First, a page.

My boys have a book called Mixed-up Animals. Each page has a picture of an animal and is broken into three sections. You can turn a part of the page to line up another animal with the first. In this way, you can make a creature with platypus feet, an armadillo body, and a caribou head. A platadillibou. They’ve also always loved the game exquisite corpse, in which each person draws part of a creature without seeing what the others have drawn. Isaac still gets very excited when the paper is unfolded to reveal a mis-matched monster! This salad reminds me a little of that. It’s part tapenade (olives & capers) part guacamole (avocado & tomato), part pesto (nuts & basil), and part caprese (mozzarella, tomato, basil). I had a just-ripe avocado, and a small bowl of nicoise olives. These got the rusty little wheels turning in my brain, and the rest just sort of fell into place!! So you end up with guacenade. Or tapamole. Whatever you call it, it’s delicious! We had it with some crusty bread, but you could make it into crostini, or serve it with big chips. Or just throw it onto a pile of mixed lettuces and call it a mixed salad!
“My goodness, look at those!” She cried, jumping back in surprise. [Narrative grabber] “Castelvetrano olives! I never thought I’d find them in a market so close to my home.” She bought as many as she could afford, and then her eye was caught by a creamy white cheese. “What’s that?” she queried. [Try not to use the words “said” or “asked”]
“Well,” responded the vendor, a short, pleasant woman with dark brown hair, [describe all the characters in detail], “It’s French feta cheese. Would you like a taste?”
It was the most delicious thing she’d ever eaten. [hyperbole] Creamy and juicy, with a nice salty edge, but much milder than Greek feta. She counted out her coins and bought a small slice.
There are several reasons I like castelvetrano olives. One is that they’re very pretty. They’re as green as serpents, as bright as spring grass, and as shiny as emeralds. [similes!] They taste so good, too. They’re have a very vegetable-y taste, they’re fresh and buttery and mildly salty. [List reasons and support with details and examples] I thought the feta would go very well with them, and as I drove home with little packets of each on the seat next to me, my mind whirred with the possibilities. I wanted to make a tapenade, but not puréed – I wanted to retain the taste and texture and pretty colors of the olives. I thought of all the things I could add. Tart cherries would add a touch of sweetness, chopped hazelnuts would add a bit of crunch, and tarragon and chervil would lend their intriguing lemon/anise zing. Plus they’re half of that band “Les fines herbes.” They’re the bassist and the drummer, I think.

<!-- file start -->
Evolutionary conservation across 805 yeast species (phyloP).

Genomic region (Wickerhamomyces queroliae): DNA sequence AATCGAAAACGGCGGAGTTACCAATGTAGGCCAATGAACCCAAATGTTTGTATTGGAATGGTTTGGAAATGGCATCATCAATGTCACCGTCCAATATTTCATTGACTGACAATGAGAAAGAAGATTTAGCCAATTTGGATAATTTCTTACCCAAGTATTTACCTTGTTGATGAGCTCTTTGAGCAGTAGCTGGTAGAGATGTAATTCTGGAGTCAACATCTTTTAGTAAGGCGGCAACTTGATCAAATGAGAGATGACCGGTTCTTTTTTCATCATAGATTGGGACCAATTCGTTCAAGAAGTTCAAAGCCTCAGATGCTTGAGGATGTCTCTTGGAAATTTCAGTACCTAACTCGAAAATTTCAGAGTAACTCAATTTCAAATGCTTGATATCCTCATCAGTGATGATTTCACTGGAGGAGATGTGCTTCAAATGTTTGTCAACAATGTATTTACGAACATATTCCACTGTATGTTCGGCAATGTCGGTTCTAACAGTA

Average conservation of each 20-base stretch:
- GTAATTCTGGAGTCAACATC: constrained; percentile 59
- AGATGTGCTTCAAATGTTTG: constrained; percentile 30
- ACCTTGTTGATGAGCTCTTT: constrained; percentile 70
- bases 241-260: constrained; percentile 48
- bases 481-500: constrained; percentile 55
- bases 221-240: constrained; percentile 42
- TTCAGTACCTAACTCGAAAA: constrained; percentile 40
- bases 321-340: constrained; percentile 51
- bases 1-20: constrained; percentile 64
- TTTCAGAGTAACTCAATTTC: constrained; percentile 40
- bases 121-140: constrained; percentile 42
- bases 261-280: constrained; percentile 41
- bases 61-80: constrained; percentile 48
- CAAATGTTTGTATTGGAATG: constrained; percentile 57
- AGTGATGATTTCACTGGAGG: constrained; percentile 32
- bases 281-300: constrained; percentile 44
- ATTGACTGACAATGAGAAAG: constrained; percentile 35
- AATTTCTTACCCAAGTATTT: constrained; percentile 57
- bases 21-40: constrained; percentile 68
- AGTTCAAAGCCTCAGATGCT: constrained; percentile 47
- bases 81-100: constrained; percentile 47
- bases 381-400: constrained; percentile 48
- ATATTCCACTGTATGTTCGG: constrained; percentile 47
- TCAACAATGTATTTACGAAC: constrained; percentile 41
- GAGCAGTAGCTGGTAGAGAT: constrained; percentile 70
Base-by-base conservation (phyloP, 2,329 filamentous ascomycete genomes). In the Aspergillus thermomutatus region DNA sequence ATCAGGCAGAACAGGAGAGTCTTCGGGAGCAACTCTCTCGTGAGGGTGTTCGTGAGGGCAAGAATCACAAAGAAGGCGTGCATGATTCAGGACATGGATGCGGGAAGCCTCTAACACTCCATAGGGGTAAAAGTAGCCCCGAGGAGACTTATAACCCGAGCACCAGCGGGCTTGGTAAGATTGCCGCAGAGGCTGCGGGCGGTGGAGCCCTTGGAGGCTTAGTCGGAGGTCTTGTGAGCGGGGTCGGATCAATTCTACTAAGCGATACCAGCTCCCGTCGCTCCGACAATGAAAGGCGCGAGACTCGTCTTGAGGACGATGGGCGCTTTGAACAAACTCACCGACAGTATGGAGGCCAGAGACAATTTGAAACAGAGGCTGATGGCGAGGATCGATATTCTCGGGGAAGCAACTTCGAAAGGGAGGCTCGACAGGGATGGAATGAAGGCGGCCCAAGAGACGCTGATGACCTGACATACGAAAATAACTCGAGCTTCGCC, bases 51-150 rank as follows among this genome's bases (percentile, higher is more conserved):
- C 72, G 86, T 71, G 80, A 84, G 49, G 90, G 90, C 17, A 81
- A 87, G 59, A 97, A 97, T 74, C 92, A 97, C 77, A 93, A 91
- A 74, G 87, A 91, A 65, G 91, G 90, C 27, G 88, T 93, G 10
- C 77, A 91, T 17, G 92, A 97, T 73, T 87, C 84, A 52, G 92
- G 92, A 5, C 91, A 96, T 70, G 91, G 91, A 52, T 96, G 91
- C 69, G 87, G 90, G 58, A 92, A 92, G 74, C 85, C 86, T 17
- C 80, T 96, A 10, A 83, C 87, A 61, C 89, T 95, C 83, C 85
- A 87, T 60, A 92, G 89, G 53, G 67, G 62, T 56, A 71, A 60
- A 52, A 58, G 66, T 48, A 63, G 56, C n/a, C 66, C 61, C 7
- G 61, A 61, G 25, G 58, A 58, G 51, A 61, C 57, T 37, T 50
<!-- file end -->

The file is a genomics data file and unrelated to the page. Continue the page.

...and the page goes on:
To conclude, I love castelvetrano olives, and I was surprised to find them at a market near my home. I made them into a chunky sort of tapenade that had a lovely mix of flavors and textures. It was delicious on small toasted pieces of baguette. We ate every little bit, and I was tempted to lick the bowl! Who knows what we’ll have for dinner tonight? [The conclusion should restate what’s already been said, in a slightly different way, but try to leave the reader wanting more with a takeaway ending.]
Malcolm is writing an essay for school about what he wants to be when he grows up. I’m going to share some excerpts with you. Remember, this is still a work in progress – he’s at the prewriting stage. Here we go…
Bang! Pishhh! “Hey, chef I need 3 pies.”
In my opinion being a chef is very fun.
I want to be a chef because I like to cook with my mom and she says that I have great ideas for cooking. One of my favorite things to do is invent and cooking is like inventing.
I want to travel so I can go to Scotland and find out what they eat there. Then I will learn how to cook food all over the world.
I hope he will!
They have three kinds of greens – chard, kale and spinach, they have very green olives, and they have pistachios, which are green nuts! They also have ricotta, mozzarella and lots of herbs. I’m especially pleased with the texture of these. You never know how it’s going to go with greens and ricotta. Will they be watery and runny? Or mushy? This was perfect, though. Juicy, almost, but not soggy. It occurred to me that these were like large, baked, crispy ravioli, and in that spirit, I added a little semolina flour to the dough. (If you don’t have semolina flour, just leave it out. Or add 1/4 cup regular flour to replace it. Either way. )I made a sauce to go with these with roasted red peppers, almonds, tomatoes, paprika and chipotle. It turned out very spicy!